A Christmas Carol at the Belfry Theatre November 28-December 17, 2017. A review.

A Christmas Carol at the Belfry Theatre November 28-December 17, 2017. A review.

When Michael Shamata arrived as the Belfry Theatre Artistic Director in 2007, he wanted to bring a treasured theatrical tradition to Victoria—his adapted production of A Christmas Carol, first produced at Theatre New Brunswick in 1990, and then at Soulpepper Theatre in Toronto since 2001.

The original Belfry production was in 2012, followed by an encore performance in 2015.  The design elements (set, costumes, lighting, sound, choreography) are retained from season to season. Many of the cast from the 2012 production remain as well, and yet, there are enough changes (particularly among the young actors) to make each production a unique experience.  For the audience, many of whom are repeat attenders, there is also the added benefit of knowing a work well enough to be able to further appreciate nuances, adding depth.

A Christmas Carol is, undoubtedly, the quintessential holiday story, one most people are familiar with, whether as the classic Alistair Sims black and white movie or the animated cartoon with Jim Carey as Scrooge. Michael Shamata has gathered an incredible team of designers and artists to craft a version that retains the warmth of Christmases of yore, coupled with the dark and gritty reality known by many at the time.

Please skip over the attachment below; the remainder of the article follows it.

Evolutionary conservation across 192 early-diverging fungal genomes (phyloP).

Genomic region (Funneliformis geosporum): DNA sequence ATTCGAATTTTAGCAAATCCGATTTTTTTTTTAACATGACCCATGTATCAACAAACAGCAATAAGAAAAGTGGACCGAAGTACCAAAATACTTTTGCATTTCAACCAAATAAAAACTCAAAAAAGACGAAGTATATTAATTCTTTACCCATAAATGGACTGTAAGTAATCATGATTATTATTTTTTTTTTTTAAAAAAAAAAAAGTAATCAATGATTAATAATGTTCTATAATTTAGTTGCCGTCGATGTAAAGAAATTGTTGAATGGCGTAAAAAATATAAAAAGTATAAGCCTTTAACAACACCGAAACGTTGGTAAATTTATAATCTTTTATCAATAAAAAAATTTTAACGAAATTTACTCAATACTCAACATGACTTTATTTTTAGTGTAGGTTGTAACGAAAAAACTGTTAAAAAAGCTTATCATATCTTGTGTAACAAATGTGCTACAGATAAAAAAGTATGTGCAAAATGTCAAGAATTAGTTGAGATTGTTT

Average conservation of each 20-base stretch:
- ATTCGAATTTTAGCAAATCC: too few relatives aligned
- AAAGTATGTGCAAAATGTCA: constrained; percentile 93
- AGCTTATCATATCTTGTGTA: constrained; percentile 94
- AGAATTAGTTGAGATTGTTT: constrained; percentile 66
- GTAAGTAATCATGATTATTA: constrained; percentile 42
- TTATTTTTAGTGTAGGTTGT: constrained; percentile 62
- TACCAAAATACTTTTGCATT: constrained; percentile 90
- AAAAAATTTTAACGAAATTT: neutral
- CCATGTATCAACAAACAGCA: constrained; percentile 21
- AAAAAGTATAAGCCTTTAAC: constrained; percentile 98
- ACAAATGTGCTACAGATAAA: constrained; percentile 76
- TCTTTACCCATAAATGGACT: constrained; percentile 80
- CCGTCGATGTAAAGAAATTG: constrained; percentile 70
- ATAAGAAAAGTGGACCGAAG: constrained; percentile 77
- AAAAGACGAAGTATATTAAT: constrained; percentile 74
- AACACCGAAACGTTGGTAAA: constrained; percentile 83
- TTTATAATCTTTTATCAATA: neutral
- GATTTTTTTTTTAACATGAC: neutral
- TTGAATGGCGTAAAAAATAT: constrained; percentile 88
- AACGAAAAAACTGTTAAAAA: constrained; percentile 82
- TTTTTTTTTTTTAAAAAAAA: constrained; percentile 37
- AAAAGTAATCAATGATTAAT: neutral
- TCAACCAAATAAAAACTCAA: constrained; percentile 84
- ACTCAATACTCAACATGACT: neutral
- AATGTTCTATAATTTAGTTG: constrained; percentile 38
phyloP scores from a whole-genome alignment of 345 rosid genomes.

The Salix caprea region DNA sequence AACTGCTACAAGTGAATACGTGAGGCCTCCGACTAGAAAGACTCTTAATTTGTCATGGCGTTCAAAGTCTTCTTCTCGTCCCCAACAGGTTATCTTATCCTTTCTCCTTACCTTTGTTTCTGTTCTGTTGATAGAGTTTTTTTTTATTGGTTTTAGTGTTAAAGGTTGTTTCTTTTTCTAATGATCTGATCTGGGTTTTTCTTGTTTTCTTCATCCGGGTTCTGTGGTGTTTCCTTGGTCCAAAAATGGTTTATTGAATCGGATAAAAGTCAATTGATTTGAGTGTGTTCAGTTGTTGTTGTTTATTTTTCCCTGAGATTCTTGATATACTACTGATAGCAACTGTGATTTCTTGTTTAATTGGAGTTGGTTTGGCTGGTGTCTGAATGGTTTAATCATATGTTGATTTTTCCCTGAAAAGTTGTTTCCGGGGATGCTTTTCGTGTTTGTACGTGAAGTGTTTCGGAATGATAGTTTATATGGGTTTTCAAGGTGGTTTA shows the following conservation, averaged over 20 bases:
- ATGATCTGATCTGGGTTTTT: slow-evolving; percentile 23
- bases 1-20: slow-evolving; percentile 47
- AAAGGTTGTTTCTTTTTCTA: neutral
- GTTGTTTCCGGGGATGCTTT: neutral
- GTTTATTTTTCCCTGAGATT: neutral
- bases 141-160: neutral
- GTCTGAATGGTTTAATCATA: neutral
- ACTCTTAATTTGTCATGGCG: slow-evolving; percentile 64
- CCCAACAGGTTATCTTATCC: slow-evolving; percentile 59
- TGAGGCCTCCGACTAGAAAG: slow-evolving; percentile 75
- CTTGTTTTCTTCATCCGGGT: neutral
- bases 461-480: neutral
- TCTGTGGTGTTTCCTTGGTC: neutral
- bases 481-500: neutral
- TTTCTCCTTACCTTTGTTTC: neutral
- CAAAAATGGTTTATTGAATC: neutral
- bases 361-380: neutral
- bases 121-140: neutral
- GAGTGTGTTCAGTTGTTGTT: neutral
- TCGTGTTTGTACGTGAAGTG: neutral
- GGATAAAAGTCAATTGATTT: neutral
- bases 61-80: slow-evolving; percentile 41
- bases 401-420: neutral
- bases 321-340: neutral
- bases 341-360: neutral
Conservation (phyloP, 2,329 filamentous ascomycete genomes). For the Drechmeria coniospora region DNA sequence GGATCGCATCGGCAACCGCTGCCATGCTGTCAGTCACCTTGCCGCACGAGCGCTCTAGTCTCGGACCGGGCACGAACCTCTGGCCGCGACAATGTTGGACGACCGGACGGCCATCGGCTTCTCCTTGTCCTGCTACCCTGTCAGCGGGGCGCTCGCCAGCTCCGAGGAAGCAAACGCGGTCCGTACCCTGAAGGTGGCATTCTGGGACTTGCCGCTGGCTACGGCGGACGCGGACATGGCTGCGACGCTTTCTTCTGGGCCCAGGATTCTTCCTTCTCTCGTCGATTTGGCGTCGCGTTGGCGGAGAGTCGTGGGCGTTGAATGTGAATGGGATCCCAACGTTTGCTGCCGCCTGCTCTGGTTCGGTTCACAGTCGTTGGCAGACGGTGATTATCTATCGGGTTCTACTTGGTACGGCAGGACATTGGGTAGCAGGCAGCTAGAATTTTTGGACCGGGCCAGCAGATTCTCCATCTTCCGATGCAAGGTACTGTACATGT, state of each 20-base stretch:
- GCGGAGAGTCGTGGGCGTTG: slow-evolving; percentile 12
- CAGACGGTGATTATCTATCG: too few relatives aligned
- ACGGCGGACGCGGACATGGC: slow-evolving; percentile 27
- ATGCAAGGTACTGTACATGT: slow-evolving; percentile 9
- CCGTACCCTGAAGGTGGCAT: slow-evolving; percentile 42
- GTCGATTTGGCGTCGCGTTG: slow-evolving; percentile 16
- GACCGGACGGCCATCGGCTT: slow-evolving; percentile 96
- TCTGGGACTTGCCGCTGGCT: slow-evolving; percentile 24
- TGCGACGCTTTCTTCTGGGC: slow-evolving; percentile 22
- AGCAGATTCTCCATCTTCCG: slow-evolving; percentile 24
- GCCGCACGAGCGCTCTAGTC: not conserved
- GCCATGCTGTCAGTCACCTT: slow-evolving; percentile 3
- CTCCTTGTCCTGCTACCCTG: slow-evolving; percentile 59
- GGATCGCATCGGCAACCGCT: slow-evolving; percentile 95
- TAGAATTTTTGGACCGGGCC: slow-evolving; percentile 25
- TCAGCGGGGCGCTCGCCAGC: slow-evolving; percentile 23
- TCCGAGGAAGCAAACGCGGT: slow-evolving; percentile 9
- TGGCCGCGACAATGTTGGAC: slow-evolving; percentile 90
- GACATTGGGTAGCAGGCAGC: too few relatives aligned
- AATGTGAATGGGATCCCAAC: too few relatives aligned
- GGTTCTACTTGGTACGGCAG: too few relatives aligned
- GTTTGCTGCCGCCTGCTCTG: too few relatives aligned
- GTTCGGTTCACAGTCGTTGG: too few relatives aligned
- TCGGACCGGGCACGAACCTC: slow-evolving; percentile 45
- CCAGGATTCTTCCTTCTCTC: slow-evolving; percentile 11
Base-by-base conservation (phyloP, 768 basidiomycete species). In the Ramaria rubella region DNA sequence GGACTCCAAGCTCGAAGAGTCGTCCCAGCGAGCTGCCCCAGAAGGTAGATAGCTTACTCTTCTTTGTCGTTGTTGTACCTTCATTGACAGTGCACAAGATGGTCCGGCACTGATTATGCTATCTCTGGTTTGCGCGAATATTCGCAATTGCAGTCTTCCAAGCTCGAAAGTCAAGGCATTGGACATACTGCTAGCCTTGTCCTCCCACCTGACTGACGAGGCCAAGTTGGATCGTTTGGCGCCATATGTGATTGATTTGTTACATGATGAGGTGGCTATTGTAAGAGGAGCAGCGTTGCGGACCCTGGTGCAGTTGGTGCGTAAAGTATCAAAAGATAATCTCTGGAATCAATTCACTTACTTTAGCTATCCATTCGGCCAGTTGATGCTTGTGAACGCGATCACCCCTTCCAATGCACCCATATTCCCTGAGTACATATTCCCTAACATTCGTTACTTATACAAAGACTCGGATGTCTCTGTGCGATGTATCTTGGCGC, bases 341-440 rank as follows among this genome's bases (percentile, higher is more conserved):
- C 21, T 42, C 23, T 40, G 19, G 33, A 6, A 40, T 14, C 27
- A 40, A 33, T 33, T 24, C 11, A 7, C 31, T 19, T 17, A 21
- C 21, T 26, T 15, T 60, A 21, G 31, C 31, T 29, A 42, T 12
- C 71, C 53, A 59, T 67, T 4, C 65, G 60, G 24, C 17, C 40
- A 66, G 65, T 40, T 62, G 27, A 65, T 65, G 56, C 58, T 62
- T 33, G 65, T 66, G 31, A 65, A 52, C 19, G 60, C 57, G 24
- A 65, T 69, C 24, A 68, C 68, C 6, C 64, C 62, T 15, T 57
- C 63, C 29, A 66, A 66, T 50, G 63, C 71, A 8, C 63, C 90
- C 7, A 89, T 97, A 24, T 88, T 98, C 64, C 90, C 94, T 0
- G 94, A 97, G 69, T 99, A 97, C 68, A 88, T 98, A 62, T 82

John Ferguson’s impressive, majestic and stately design elements tower over the proceedings, providing a sense of import while Geordie Hayley fills the space with classical music before the show begins, and then amplifies the action onstage with clip-clopping horses, distant bells, the muffled sounds of the street and the tick tocking of a clock.  Alan Brodie’s lighting varies between dim flickering (and real) candles, muted shafts of light, crystal clear winter mornings, the rich glow of festive interiors and the crackle of lightning.

Tom Macbeath (Ebenezer Scrooge). Photo: Don Craig

Costume designer Nancy Bryant employs a vast range of technique to depict a wide array of society with cut-away coats, multi-layered cloaks, petti coated dresses, oriental garments, coats, capes, muffs, bonnets and top hats in a wide-range of fabric—brocade, silk, jacquard and simple cotton.  Costume changes are plentiful—actors portray multiple characters and, in the street scenes in particular, exit one side of the stage to appear minutes later on the other as someone completely different.